24 Feb 2014
I just pushed v0.1.2 of hubot-pr-status to npmjs.org. hubot-pr-status is
a little hubot script that lets you check the status of a PR on GitHub.
hubot-pr-status is an extraction of a small script I wrote for
Hyde, Jekyll’s campfire bot.
Parker extracted it for all the world to enjoy.
It’s still a bit raw at the moment, but please submit an
issue if you see
something that needs a bit of love.
22 Jan 2014
Just a short reminder that Capistrano 3.1 came out about a week ago.
I’ve been following the 3.x version of Capistrano for a few weeks now because of
the fact that it’s based on Rake. If you didn’t like Capistrano 2, you
might consider giving it another look.
29 Jul 2013
When I start on a extract method refactoring, my normal trick is to
raise in the method that I’m looking to extract. I then find all the
test files that failed and stick them in a
wip rake task. I can’t claim
any credit for this particular method of doing things though. Both of
those tricks came from a pairing session I had with Katrina Owen.
Previously, most of my refactoring work on
Tracks was focused on smaller sections of the
code and I hadn’t hit any large cross cutting concerns yet. This meant
that I could just scan the test failures for the files in question,
since they were rarely larger than a page or two.
The last refactoring I did, along with the current refactoring I’m
working on, cut across various concerns and spew errors all across the
test suite. Scanning was not going to work anymore. So I put together a
quick shell command to find the failing test files for me:
rake test | grep ' test/' | cut -d':' -f1 | sort | uniq
This does the following:
- Runs the tests
- Looks for files that live in the
test directory. The extra space
was just to make sure I grabbed only the test files, since they’re
indented by spaces in the Rake output.
- Grabs the filename of the test. The test runner puts a colon between
the filename and the line number, so we can split on that easily.
- Sorts the files
- Makes the list of files unique
At this point, I have a nice list of files with failing tests to plug in
wip rake task and don’t have to run my whole test suite while I
09 Jul 2013
Robin, Vicent ,and I are
happy to announce the release of Redcarpet 3.0.0! We’ve got the usual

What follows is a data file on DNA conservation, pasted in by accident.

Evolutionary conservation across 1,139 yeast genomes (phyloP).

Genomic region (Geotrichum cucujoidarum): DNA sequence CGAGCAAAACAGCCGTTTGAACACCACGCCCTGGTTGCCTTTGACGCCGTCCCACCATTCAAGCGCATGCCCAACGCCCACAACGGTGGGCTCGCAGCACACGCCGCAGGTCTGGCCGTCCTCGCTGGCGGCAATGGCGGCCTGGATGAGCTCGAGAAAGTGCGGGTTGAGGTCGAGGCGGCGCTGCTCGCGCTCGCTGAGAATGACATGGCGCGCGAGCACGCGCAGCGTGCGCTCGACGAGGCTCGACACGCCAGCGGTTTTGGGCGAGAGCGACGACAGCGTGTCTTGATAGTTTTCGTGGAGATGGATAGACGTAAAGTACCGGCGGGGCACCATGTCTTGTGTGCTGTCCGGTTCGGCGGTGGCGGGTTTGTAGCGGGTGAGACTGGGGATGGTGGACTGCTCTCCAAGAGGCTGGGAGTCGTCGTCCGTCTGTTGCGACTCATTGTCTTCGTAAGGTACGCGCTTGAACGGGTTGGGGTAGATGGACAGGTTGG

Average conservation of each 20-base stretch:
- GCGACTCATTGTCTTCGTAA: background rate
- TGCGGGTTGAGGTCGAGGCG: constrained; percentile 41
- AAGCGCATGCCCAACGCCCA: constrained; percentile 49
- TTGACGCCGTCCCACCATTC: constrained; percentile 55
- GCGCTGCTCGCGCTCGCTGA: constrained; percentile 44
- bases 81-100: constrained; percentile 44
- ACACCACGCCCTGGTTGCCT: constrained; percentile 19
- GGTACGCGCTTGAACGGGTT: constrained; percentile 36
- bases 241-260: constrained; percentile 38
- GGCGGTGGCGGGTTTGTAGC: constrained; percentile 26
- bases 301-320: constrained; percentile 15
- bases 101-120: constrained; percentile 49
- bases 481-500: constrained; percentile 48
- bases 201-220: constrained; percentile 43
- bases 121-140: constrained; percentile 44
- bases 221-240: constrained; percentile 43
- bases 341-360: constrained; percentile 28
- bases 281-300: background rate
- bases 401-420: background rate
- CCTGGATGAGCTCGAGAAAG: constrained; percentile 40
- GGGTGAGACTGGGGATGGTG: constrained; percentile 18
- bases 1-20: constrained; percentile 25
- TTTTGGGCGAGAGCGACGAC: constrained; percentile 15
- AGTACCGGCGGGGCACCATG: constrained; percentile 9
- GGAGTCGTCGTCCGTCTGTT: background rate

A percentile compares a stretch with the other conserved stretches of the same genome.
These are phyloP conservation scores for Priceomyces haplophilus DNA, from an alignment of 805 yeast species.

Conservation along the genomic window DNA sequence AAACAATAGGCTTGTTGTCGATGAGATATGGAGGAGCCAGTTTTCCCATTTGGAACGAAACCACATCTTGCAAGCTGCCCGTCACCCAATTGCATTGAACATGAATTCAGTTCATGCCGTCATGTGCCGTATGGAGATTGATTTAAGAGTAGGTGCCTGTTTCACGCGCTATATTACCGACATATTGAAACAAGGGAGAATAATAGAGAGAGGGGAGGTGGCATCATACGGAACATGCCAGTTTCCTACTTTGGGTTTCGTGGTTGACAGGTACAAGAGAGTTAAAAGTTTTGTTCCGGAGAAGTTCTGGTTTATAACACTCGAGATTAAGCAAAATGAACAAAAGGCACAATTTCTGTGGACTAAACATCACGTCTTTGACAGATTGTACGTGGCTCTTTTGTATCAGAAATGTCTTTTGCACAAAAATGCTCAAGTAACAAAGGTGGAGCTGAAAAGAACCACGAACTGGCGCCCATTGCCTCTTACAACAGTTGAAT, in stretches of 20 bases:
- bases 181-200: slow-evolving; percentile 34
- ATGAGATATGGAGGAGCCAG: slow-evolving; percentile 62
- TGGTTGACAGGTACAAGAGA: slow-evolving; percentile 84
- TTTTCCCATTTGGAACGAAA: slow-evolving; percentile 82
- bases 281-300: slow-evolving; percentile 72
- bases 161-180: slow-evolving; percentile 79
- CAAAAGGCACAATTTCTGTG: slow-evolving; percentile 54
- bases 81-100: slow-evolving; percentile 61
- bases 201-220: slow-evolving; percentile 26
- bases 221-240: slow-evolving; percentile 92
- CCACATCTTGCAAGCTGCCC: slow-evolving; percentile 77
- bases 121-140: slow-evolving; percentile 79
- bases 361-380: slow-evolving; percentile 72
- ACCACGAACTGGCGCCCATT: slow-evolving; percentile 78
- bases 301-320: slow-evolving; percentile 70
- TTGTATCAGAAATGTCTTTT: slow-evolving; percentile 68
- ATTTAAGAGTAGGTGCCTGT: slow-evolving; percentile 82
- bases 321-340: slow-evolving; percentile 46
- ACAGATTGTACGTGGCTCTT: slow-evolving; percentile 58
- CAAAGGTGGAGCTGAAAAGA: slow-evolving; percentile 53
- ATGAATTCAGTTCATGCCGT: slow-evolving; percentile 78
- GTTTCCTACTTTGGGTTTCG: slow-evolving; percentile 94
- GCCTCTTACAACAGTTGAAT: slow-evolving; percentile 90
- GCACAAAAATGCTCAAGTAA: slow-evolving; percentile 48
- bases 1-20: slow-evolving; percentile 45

line up of goodies to talk about, so let’s get to the good stuff.
We’ve removed support for Ruby 1.8.x in this release. If you still need
Ruby 1.8.x support, then you’ll need to stick with Redcarpet 2.3.0.
We’ve also removed the sundown submodule that was included in the
Redcarpet codebase. Sundown has been deprecated for some time and all
the code has been included in the redcarpet repository for awhile as
well. So long Sundown and thanks for all the fish.
We’ve got a new option you can pass to the
:highlight. This feature will let you use wrap a bit of text in a pair
of equals signs and Redcarpet will generate markup that will cause it to
be highlighted. If you want to use this option, you can use the
following Ruby code:
markdown = Redcarpet::Markdown.new(Redcarpet::Render::HTML, :highlight => true)
to render the following markdown
This is ==highlighted== text, yo.
This is <mark>highlighted</mark> text, yo.
Thanks to Sam Soffes for contributing this. If you want to see it in
action before you give it a try, check out Sam’s
We’ve fixed several issues in the Redcarpet codebase in this release.
Here are some of the highlights:
- Fixed an issue where mixing code spans and emphasis mangled the output (#135 and #190)
- Fixed an issue where nested parenthesis in a link didn’t render correctly (#237)
- Fixed an issue where FTP URIs were misidentified as email links when using autolinking (#170)
- Fixed an issue where emphasis inside parenthesis was not parsed correctly (#256)
- Fixed an issue where HTML comments were being needlessly escaped (#268)
Thanks to Robin Dupret for fixing all of these!
Wrapping this up
We’re really excited about Redcarpet 3.0.0 and hope you enjoy using it
as much as we enjoyed making it. If you have any issues, please feel
free to file an issue and we’ll take a look at it.
27 Jun 2013
I’ve recently returned from the Bay Area in California and I wanted to get some of
my thoughts down from my trip.
First off, this was my first trip to the Bay Area since 2007. Back then, I was
really into Qt and flew in to attend Qt Developer Days.
This time, I flew into SFO, and drove down to Santa Clara where I spent a
couple of days in training for work. I didn’t see a whole lot this time
either, but the experience felt totally different.
The first thing was the weather. It was about 8pm local time when I finally
landed and by the time I got my luggage and actually stepped outside the
airport it was almost 9pm. The weather was absolutely fantastic - not too cold
,not too hot and the air was also very crisp. I wish I had weather like
that in Dallas.
The drive down from SFO was a bit surreal. I drove past offices for Oracle,
Evernote, Motorola, Rambus, and Microsoft on my way down. The hotel was
diagonally across from the Citrix offices. I’ve never been in one place where
there were so many tech companies around. It was a bit intimidating actually.
The rest of the time, I spent either in an office building or in my hotel. I
didn’t take the opportunity to drive around and explore more since I didn’t
want to deal with rush hour traffic on the 101 to get anywhere.
Now I need to plan a trip back with the family so I can be a tourist and
have a bit more fun. :-)